Domestically, the boutique wine industry got a shot in the arm from the 2005 Supreme Court decision that paved the way to opening up shipping from wineries to consumers. In some states, however, the bureaucratic requirements still stymie smaller producers. And the efforts to turn the fifty state markets to one national market for wine retailers will continue into the next decade (or two).

Stylistically, wines, particularly whites, have turned sharply from more overt oak to less (or none). And some wines are reversing course too, turning from higher alcohol to lower. The tough sledding at the end of the decade for high end wines may have made producers rethink using absurdly heavy bottles, thereby reducing their costs and carbon footprint. Fortunately, box wines have shown a few glimmers of improvement and hopefully producers and importers will continue to put better wines in this format, which is affordable and accessible.

These are just a few major trends from the Naughties in the wine world. What are some of the most important ones for you?

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16 Responses to “Wine trends of the Naughties – reflections through the wine glass”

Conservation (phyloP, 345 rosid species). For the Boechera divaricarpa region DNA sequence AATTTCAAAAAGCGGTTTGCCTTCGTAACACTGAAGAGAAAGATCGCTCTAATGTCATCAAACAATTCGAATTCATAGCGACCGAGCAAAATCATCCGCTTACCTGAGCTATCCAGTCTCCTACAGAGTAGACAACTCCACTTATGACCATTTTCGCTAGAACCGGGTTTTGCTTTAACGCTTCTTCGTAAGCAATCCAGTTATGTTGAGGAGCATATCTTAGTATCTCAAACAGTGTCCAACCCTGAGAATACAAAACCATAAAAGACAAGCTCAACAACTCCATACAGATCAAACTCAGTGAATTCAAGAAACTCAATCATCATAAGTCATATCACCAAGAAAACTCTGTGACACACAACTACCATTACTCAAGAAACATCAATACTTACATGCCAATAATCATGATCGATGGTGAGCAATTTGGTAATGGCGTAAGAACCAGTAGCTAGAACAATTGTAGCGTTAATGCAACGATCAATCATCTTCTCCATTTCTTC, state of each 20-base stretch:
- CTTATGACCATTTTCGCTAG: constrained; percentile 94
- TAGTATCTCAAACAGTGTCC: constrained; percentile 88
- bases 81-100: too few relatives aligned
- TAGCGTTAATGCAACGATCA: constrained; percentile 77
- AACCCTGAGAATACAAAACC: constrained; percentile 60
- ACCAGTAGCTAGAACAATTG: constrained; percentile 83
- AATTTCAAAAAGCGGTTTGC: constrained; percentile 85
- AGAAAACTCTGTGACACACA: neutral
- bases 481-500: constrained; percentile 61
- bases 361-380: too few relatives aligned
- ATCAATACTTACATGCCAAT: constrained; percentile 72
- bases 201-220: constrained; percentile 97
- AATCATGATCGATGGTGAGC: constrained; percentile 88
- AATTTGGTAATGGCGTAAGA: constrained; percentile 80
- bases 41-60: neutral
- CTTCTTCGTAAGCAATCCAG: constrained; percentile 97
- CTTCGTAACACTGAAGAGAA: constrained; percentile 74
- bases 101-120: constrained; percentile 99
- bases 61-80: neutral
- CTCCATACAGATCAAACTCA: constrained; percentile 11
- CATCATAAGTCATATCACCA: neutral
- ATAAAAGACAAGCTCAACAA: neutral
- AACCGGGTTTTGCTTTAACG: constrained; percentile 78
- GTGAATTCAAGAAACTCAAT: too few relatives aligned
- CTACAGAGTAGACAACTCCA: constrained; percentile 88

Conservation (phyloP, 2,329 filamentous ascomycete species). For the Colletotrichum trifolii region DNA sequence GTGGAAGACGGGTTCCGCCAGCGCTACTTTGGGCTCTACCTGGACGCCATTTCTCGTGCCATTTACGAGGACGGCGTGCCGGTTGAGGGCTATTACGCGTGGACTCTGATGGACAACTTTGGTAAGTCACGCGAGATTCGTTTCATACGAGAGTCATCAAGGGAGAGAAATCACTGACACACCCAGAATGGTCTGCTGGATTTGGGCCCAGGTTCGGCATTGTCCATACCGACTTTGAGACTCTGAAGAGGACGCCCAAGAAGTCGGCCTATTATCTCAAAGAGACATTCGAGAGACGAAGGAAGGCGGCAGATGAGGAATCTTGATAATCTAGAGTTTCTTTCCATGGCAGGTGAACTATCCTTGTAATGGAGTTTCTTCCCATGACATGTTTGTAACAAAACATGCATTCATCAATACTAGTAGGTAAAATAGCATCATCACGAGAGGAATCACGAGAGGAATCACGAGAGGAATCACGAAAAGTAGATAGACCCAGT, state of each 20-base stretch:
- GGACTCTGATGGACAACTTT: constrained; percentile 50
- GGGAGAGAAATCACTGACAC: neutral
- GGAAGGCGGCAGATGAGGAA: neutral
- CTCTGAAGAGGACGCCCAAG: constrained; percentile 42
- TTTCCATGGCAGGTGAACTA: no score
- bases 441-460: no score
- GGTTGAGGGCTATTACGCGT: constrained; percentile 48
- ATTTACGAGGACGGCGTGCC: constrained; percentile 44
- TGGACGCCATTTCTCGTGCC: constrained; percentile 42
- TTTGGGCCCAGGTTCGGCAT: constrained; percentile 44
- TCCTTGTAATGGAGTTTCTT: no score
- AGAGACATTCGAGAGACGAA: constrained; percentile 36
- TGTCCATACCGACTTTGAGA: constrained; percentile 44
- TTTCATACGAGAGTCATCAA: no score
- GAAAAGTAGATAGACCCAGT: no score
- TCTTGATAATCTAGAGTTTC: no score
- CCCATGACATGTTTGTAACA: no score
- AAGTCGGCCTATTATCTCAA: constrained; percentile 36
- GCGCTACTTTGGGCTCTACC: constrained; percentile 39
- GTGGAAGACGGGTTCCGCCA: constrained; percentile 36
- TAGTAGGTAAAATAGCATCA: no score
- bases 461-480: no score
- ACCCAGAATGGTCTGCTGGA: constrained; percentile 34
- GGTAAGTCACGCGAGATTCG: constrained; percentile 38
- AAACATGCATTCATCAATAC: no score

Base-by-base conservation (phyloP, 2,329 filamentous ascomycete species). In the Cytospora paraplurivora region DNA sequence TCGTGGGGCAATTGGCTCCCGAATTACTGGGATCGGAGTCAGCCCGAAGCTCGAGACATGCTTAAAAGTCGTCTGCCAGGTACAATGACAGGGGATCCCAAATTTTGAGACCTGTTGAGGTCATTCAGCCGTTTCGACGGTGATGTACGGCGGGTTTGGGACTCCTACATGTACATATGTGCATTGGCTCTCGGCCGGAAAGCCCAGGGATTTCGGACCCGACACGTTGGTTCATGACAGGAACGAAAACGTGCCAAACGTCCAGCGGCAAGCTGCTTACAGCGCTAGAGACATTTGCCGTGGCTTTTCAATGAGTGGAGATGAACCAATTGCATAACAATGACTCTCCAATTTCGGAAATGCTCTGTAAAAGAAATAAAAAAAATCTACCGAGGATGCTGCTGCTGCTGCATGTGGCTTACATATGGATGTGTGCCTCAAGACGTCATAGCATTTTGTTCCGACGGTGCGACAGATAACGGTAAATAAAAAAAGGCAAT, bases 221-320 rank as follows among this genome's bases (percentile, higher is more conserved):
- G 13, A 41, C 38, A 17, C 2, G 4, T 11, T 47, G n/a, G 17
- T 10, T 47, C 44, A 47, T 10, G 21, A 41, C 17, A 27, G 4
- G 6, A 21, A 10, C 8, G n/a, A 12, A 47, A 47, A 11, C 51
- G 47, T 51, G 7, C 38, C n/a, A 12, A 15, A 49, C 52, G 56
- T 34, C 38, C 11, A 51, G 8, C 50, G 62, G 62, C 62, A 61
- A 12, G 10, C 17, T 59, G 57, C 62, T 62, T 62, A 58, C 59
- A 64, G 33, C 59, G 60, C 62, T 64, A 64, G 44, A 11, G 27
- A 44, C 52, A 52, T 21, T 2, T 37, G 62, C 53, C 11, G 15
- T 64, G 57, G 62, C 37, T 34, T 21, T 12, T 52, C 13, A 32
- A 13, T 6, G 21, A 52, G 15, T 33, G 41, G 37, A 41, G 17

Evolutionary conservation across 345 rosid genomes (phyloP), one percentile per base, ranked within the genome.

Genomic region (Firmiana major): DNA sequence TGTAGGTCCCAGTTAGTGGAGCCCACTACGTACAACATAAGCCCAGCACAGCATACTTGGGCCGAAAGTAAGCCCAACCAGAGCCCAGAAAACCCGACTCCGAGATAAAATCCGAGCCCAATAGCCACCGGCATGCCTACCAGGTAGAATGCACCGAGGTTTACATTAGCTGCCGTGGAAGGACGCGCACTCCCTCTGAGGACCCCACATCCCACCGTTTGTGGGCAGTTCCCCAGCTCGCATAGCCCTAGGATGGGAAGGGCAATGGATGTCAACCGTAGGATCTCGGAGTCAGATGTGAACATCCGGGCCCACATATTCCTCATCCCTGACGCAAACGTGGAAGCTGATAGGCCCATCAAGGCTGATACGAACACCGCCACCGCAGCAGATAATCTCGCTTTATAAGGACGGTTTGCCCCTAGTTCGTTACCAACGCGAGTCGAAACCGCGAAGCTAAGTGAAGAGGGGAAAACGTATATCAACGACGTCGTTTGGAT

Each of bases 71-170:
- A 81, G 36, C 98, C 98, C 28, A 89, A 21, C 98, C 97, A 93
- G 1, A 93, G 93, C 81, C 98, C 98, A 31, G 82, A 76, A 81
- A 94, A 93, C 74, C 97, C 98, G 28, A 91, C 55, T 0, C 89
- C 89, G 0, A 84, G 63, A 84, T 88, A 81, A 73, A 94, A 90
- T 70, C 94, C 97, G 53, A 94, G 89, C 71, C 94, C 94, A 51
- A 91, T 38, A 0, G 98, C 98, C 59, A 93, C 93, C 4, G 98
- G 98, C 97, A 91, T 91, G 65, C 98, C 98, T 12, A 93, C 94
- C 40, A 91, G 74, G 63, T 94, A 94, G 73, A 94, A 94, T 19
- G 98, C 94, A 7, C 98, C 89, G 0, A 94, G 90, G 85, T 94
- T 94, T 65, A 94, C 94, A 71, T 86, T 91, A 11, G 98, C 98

1. The most notable feature of the last decade in wine is–for my palate–the catastrophic slide of far too many wines into a Parkerista swamp of overripe fruit, low acid, high alcohol and enough oak to start a saw mill. The pronounced move away from the appreciation of wines with charm, elegance, style, breed and grace marks this decade for me. Shall we call it the Dick Cheney (no residual sugar there!)wine epoch?


  2. Because no one cares where Yellow Tail comes from (Appelation Australia, maybe) there is nothing scandalous about its proliferation, at least not in a front page type of way. But the unmentioned trend of the “Noughties” that interests me the most is the greed of producers from Spain (Las Rocas?, Sierra Carche?) to Brunello, aka Tuscany Pt 1 (sorry, I forgot absolutely everyone was exonerated) to Tuscany Pt II that is unfolding now.

    I am hoping that in 2020 one of the trends we look back on for the ’10′s is a small increase in consumers interest in and insistence on “knowing our farmers” when it comes to wine.

    A related PS: Did anyone else chuckle at the irony of the Decanter promoting its “How to Analyse Colour” video at the bottom of the page where they announced the latest scandal in Chianti? I just spent 4 days with a producer from Abruzzo who told many stories of Montepulciano (not his) being sold in bulk to producers in “the north of Italy”, precisely because they needed more color.